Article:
White label means they are using the same system to promote their own titles but under their own brand but with our marketing system under the hood.

    The problem with Kirkus reviews is (a) the cost and (b) the quality. They simply do not shape up to a proper newspaper review. Most of the front end of the review is in describing the plot which should not be the purpose of a review.
    bookmarq.net is the destination meeting-place for readers and writers. Along with insightful reviews, regular author interviews, articles and competitions, we provide comprehensive details of events and services as well as vital advice and guidance for aspirant writers, and marketing tools for established authors and publishers.
    Managing Editor at Bookmarq.net
    Paige Doyle | Bookmarq.net

    Offline Rin

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    Re: The $10 starter book marketing plan
    « Reply #3 on: July 03, 2014, 01:57:15 am »
    Erm, question - why is your Facebook page set up as a person that you have to friend, rather than as a "thing" that you like?

    Offline PaigeDoyle

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    Re: The $10 starter book marketing plan
    « Reply #4 on: July 03, 2014, 05:23:14 am »
    That's a good question. It should link to the bookmarq.net, the bookmarq.net fan site on facebook. If you tell me where you clicked to "Like" that might save us hours of time in finding where to correct it?
    bookmarq.net is the destination meeting-place for readers and writers. Along with insightful reviews, regular author interviews, articles and competitions, we provide comprehensive details of events and services as well as vital advice and guidance for aspirant writers, and marketing tools for established authors and publishers.
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    Paige Doyle | Bookmarq.net

    Offline MarkOetjens

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    Re: The $10 starter book marketing plan
    « Reply #5 on: July 03, 2014, 11:21:29 am »
    The title of this thread is "$10 book marketing PLAN" So where's the plan? It looks to me like you're charging a monthly fee. Sorry, no thanks!!!


    Sent from my iPad using Tapatalk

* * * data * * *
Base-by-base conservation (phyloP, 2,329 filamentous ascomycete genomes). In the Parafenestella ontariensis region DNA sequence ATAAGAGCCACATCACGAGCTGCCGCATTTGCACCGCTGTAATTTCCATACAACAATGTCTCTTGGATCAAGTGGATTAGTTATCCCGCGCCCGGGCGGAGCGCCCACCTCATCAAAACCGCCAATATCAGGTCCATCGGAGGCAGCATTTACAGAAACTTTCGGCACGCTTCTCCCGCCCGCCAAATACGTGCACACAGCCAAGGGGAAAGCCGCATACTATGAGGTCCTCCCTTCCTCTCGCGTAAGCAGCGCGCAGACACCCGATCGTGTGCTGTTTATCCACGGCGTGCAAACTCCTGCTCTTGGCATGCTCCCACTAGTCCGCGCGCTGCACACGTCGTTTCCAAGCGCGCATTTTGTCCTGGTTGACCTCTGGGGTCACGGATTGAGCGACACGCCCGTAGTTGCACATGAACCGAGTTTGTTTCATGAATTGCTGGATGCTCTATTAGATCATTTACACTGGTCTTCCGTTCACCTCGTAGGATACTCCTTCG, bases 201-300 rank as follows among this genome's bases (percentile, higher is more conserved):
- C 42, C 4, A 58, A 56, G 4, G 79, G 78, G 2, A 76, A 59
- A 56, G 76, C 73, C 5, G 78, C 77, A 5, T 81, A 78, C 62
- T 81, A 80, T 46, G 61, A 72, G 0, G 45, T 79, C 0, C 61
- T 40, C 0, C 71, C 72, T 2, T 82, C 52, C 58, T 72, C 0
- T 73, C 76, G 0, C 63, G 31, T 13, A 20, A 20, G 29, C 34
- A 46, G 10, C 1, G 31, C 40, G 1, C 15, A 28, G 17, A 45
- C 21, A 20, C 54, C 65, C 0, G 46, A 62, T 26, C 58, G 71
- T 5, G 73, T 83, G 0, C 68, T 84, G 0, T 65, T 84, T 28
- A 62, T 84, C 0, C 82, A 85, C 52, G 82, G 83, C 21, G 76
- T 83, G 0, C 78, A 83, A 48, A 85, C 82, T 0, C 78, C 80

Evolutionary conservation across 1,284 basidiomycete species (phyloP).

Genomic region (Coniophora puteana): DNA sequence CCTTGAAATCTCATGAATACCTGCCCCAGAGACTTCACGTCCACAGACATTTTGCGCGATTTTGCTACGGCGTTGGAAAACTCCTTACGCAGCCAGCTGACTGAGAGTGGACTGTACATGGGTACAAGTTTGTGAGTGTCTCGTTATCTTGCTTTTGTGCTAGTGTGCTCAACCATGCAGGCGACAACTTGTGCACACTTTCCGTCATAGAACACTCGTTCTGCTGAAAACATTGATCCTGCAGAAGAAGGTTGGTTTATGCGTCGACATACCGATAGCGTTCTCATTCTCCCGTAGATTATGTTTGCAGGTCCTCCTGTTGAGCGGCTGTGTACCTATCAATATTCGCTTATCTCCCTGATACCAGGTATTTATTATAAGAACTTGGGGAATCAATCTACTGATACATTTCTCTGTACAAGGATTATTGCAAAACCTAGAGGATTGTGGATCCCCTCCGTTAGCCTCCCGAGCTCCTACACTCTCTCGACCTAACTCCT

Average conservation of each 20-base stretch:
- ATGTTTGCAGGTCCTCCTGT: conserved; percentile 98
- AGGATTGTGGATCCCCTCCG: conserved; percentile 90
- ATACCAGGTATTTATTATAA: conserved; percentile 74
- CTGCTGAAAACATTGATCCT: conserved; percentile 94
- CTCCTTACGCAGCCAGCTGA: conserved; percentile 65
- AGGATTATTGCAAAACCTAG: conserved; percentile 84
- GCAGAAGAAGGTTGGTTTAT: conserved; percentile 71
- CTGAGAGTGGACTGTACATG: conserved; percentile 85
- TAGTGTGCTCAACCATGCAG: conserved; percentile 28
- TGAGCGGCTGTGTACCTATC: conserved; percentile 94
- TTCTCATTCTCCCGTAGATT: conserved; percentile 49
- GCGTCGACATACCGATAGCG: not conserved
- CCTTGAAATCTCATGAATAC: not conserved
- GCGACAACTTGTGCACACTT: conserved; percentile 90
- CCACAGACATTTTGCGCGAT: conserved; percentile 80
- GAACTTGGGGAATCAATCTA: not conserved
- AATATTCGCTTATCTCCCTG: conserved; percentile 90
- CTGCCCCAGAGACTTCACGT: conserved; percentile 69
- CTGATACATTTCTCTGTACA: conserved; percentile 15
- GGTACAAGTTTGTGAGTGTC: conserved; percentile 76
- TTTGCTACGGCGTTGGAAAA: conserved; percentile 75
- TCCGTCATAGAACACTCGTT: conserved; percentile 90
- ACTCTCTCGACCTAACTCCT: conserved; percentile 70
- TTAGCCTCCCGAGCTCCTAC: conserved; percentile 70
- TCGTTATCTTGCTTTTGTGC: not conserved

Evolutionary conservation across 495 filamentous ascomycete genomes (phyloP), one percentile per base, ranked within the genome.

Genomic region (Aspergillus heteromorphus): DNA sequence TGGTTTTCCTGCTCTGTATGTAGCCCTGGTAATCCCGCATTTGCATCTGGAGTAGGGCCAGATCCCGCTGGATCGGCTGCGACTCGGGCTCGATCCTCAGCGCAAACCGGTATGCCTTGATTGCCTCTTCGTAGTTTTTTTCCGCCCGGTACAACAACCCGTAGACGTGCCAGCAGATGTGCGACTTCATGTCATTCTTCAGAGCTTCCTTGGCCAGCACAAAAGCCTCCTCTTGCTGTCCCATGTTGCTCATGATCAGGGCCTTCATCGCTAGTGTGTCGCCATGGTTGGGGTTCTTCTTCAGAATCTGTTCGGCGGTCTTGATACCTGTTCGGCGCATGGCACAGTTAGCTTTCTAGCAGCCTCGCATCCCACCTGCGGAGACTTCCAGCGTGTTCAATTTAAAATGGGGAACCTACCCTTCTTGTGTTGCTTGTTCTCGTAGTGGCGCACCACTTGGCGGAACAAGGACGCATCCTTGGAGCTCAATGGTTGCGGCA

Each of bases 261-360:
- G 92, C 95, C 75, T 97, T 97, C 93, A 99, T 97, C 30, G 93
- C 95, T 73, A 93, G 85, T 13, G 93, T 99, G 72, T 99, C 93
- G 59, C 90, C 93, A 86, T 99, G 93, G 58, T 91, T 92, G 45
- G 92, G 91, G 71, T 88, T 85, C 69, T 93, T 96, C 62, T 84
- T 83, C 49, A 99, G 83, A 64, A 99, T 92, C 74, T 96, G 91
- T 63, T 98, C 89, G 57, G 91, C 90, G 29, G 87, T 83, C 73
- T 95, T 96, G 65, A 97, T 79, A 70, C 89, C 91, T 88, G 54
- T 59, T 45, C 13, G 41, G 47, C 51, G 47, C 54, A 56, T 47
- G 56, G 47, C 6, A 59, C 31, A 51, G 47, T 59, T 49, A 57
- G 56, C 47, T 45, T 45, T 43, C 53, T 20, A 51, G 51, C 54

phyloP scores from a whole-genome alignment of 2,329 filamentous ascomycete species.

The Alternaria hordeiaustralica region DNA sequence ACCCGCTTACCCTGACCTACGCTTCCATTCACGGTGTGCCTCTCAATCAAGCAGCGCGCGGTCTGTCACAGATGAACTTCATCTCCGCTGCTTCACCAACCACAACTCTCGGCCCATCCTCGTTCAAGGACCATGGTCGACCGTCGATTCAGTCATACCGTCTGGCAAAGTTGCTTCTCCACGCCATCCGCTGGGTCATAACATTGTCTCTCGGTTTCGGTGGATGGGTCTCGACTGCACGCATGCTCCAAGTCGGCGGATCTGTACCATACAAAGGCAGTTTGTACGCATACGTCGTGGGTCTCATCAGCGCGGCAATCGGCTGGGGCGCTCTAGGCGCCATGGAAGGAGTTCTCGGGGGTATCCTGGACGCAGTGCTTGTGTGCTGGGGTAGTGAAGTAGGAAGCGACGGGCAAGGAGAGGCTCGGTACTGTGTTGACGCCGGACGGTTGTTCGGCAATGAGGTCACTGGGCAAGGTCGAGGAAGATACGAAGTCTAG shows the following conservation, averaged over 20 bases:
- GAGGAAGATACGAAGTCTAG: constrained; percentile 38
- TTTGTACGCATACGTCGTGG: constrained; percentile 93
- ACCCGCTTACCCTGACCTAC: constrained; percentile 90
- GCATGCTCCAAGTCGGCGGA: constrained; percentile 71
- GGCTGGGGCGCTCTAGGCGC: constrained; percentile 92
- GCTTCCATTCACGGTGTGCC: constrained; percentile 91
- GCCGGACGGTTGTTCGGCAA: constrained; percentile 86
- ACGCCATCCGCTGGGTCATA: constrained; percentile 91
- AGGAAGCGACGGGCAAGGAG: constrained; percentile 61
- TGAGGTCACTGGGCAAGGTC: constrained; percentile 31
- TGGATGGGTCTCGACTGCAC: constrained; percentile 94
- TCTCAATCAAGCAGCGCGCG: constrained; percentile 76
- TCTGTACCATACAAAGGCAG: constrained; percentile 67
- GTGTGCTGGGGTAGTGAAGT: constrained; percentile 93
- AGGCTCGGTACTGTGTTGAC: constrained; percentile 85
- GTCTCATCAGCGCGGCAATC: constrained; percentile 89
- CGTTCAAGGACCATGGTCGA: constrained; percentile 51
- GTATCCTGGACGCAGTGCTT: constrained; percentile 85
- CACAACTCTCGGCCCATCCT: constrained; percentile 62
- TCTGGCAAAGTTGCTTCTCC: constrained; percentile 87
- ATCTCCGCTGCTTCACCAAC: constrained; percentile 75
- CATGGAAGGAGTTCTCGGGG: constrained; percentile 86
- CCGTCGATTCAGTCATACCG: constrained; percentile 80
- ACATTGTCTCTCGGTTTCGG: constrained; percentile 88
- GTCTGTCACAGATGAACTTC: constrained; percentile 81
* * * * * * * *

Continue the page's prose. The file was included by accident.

Offline Rin

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    Re: The $10 starter book marketing plan
    « Reply #6 on: July 03, 2014, 12:39:35 pm »
    That's a good question. It should link to the bookmarq.net, the bookmarq.net fan site on facebook. If you tell me where you clicked to "Like" that might save us hours of time in finding where to correct it?
    The Facebook social media in your right sidebar, it links to: https://www.facebook.com/profile.php?id=100008274963796

    Offline 71202

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    Re: The $10 starter book marketing plan
    « Reply #7 on: July 03, 2014, 12:59:17 pm »
    IMHO, I never throw money at something without seeing a plausible way it could go into profit.  I am not seeing it here.

    Online unkownwriter

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    Re: The $10 starter book marketing plan
    « Reply #8 on: July 03, 2014, 01:38:02 pm »
    I'm not paying for reviews, don't care how little they cost and how much better than Kirkus they're supposed to be.

    Offline 75814

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    Re: The $10 starter book marketing plan
    « Reply #9 on: July 03, 2014, 04:34:09 pm »
    The problem with Kirkus reviews is (a) the cost and (b) the quality. They simply do not shape up to a proper newspaper review. Most of the front end of the review is in describing the plot which should not be the purpose of a review.

    The main problem with Kirkus reviews is the same one with this system: you're paying someone for a review. Doesn't matter how good that review is, it's still a review that the author paid for, which raises ethical questions. I'm no marketing expert, but this set-up seems very sketchy to me.

    Offline PaigeDoyle

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    Re: The $10 starter book marketing plan
    « Reply #10 on: July 03, 2014, 05:48:27 pm »
    Pleased to now you Rin and thanks for the information.